Adapted from Jerzy Kosiński’s novel, “The Painted Bird” comes to life through Vàclav Marhoul’s lens. Shot in black and white, the film tells the story of The Boy as he wanders around Eastern European villages during World War II struggling for survival.
As he suffers through the devastating brutality and horrors of war, it’s Vladimir Smutney’s stunning cinematography and images that sear into our minds — being buried up to his neck, being kicked and punched by bullies as he watches his pet die and watching eyes being gouged out — and those are just some of the wartime horrors he witnesses.
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Smutney breaks down what it was like to frame his first film in black and white. “The Painted Bird” premieres on VOD and streaming services on July 17.
What was the first thing Vaclav told you about the film?
The first time, Václav Marhoul told me about his intention to make a movie based on a novel by Jerzy Kosinski — “The Painted Bird”, we had just finished working on the movie “Tobruk.” That was back in 2007 and I already knew about the book. I have to admit that when I read it, the imagination of violence tortured me, but the description of the scenes and how it was written fascinated me.
But, when he talked about making the film, I knew it would be difficult since the storytelling aspect of the novel didn’t have the classical structure of a drama.
What were some of the visual influences when it came to shooting in black and white given this was your first time ?
Typically, the first time you do any film with any new medium, they tend to be stylistically bold because you have a lot of new ideas in your head. But I didn’t have a clear idea or that typical brainstorming of ideas in my head, to be honest.
In the beginning, I did not have a clear idea of how the shape of the movie will be created. But eventually, you add layer after layer and the shape appears.
For inspiration, Václav chose a collection of black and white photos from World War II. Their aesthetic was essential for decision making on how the film looked. We were inspired by several classical movies.
One shot that featured an actor’s head inside of a tree was inspired by the movie “Markéta Lazarova“ by director František Vlačil.
Also, at the beginning of “The Painted Bird” where the camera is watching the boy running was inspired by “Diamonds of The Night” by Jan Němec.
What techniques did you use to capture the horror of war through your lens?
The movie was shot on Arricam Lite and Arriflex 235. For handheld scenes, we used Hawk V-Litte anamorphic lenses. For the VFX and greenscreen shots, we used a digital camera, RED Monstro.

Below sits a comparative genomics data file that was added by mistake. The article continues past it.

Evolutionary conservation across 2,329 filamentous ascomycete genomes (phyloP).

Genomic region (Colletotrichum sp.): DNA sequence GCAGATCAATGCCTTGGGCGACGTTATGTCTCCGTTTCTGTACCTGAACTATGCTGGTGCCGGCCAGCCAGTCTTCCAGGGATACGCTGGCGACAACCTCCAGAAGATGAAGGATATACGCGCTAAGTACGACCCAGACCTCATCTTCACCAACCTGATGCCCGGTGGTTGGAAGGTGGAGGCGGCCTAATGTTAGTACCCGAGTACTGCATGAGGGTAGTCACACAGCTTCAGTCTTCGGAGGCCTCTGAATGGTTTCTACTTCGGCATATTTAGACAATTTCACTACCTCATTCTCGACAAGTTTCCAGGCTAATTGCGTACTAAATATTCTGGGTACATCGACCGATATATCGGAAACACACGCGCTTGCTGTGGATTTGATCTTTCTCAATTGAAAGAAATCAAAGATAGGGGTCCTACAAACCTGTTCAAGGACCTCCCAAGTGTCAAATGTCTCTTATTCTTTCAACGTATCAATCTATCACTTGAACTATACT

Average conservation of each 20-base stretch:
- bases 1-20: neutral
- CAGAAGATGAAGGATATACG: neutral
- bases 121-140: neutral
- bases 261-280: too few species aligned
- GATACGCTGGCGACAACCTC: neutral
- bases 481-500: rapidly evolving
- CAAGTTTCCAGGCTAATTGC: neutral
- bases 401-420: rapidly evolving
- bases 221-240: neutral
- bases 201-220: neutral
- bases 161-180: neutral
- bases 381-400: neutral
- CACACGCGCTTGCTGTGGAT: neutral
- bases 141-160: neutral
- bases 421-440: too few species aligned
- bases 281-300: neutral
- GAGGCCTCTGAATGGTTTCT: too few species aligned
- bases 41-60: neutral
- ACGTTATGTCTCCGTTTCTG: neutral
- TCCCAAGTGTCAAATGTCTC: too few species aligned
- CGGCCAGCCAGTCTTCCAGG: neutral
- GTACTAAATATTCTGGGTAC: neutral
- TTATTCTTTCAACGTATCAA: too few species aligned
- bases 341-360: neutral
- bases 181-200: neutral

An important decision was to shoot on black and white film negative because the analog image is completely different from the digital image.
Filters were also very important and I used three: yellow, green, and red.
I used the red filter to shoot a key scene – it’s where Marta’s house is burned down and only the chimney remains. The boy wakes up under a tree in the wide shot with a vast landscape. The red filter darkens the sky above the clouds. It creates a contrast between the cold beauty of this image and the situation in the scene. I learned while shooting in black and white, you didn’t need to stick to realistic lighting.
Typically, key light in the interior of day scenes in a colorful movie has to always be from the outside, it is very important to me, as it is realistically motivated by light. With black and white cinematography, it is not always necessary to stick to realistic lighting in my opinion. The lighting must serve the photogenicity of the images — a certain expressiveness of the image combined with suitable alternation of poetic. Often technical errors, for example, sky radiation into an image, can create a beautiful image.
Given the nature of the film, what was the toughest scene for you to shoot?
The most difficult scene was the Cossack attack on the village, the massacre, and the eventual liberation of the village by Russian tanks and planes. We had three full film crews with three cameras, stuntmen, horses, explosions, shooting, and fire. The scene was shot in three days and over that time we filmed around 90 shots.
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